But television is not wine. And this is why wine critics should always be self conscious of their power and responsibility.
Could you somehow associate this topic with the success of “Dancing with the Stars?” I still can’t figure it out.
“I’ve made a horrible mistake”
Amen to the death of Arrested Development. Quality TV is usually an oxymoron, not so here.
I don’t think the metaphor to wine critics holds up though. MOST wine consumers don’t drink the same wines that critics do, just as most TV watchers don’t pay attention to critically -praised TV. Most stick to their mass market plonk just the way people seem to find reasons to watch reality TV. Perhaps the key difference is that with wine, one can find a niche market for one’s esoteric 1,000 case program and succeed. In TV, you gotta sweeten it up and tone down the tannins and acid to the lowest common denominator….
What’s interesting, Vini, is I listened to the writer for Arrested Development on Fresh Air the other day. He said he thought television was very innovative today.
I agree. There are a number of “different types of shows on today, or shows that do it much better than past attempts at particular genres have done:
It’s funny how so closely together we lost two really smart shows: Arrested and West Wing. Say what you want about the shows politics it was “smart show”, particularly in the early years.
Arrested Development’s imminent departure has been the saddest news in my home in the last several months. I’ve never quite been able to fathom that this comedy couldn’t find an audience as bigg as some other death rattle celebrity reality show. I believe it is the perfect comedy. It’s strange, I listen to certain Film & Television critics, but I have a tough time listening to any Wine critics. Through trial and error, I have found that certain critics of film and television are the appropriate personal filters for all of the crap that is out there (how the hell is that Jim Belushi show still on the air!?!?!?!?!). While wine critics seem to filter out all of the interesing wine, and leave us with the wine versions of, well, jim belushi (sorry Jim, it’s been downhill all the way since your pissing scene in the Man with One Red Shoe…). It’s a very interesting question…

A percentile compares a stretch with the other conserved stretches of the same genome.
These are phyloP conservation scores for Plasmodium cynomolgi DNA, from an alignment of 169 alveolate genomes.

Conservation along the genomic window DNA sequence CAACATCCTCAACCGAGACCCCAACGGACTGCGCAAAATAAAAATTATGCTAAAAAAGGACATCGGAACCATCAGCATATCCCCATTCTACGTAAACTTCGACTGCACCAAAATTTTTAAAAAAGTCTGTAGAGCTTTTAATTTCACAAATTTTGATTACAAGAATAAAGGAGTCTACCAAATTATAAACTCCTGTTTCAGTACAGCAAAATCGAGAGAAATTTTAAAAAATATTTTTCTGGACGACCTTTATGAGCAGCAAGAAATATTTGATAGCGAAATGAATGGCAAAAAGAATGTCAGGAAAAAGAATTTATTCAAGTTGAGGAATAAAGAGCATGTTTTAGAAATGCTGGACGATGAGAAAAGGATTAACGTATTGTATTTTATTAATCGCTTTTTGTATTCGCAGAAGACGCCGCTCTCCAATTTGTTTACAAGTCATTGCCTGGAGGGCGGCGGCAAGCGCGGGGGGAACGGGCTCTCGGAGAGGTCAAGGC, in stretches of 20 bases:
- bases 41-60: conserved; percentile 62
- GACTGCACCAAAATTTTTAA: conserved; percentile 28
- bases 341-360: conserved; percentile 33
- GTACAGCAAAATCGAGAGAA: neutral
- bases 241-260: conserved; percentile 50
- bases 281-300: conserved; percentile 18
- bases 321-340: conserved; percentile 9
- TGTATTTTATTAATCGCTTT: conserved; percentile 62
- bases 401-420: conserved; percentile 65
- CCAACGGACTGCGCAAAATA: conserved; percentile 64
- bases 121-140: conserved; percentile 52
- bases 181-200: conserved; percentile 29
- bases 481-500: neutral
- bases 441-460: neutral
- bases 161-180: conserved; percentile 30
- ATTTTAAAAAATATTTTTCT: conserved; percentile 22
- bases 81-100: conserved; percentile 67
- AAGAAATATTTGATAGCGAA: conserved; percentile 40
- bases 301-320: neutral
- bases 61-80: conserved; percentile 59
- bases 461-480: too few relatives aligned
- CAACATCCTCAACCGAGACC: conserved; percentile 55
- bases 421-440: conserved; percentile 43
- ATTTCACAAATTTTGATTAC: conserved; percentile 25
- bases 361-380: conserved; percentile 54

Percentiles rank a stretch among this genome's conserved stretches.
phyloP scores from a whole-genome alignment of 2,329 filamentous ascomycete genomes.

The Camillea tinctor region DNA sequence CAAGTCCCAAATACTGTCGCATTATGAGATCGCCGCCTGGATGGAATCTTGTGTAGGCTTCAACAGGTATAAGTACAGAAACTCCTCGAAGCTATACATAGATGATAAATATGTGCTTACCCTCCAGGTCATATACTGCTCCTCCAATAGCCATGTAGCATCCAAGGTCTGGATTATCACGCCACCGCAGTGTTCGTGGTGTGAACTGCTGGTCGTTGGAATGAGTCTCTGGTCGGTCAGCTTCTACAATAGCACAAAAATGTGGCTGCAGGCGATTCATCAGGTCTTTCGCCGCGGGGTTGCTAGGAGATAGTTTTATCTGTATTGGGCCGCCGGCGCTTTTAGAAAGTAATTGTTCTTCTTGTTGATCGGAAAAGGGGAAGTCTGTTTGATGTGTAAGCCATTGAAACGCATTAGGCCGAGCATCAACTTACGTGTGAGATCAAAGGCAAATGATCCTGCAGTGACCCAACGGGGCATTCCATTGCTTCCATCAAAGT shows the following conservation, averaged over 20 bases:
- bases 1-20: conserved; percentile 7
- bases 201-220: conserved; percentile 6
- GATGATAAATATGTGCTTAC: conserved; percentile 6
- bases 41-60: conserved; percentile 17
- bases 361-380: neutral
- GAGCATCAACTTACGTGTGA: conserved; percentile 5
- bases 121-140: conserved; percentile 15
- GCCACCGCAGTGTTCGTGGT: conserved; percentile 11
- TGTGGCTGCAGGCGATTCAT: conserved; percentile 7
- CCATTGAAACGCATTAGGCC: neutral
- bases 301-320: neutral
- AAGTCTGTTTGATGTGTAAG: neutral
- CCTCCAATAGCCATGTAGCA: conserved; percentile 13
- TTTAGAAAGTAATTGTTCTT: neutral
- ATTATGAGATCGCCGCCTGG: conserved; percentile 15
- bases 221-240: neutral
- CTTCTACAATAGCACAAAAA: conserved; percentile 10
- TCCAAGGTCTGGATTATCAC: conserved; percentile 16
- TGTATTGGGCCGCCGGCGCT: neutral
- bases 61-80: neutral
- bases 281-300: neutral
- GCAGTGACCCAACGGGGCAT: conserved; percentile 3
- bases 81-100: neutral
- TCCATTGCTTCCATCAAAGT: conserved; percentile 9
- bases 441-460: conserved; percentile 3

I love Arrested Development. It seems insane that approximately 4 million people watched the final episodes OF AD while 140 million people watch plonk like American Idol.
However, I don’t agree most Americans lack consummer confidence, or that they trust wine critics, or art critics, or even movie critics more than they trust themselves. The same 140 million people who would rather watch American Idol over AD are the same people who buy YellowTail because it is heavily advertised, inexpensive, consistent in its easy taste, and easy to find….the same people who buy Thomas Kincaid “art”, search for Hagen Daz ice cream and Starbucks while on vaction in other countries…the same people who flocked to see the Dukes of Hazard despite not a single good review.
You’re right Bryan….a niche market can sustain a critically acclaimed wine, but not a television show where the #s needed for “success” are Gallo-sized.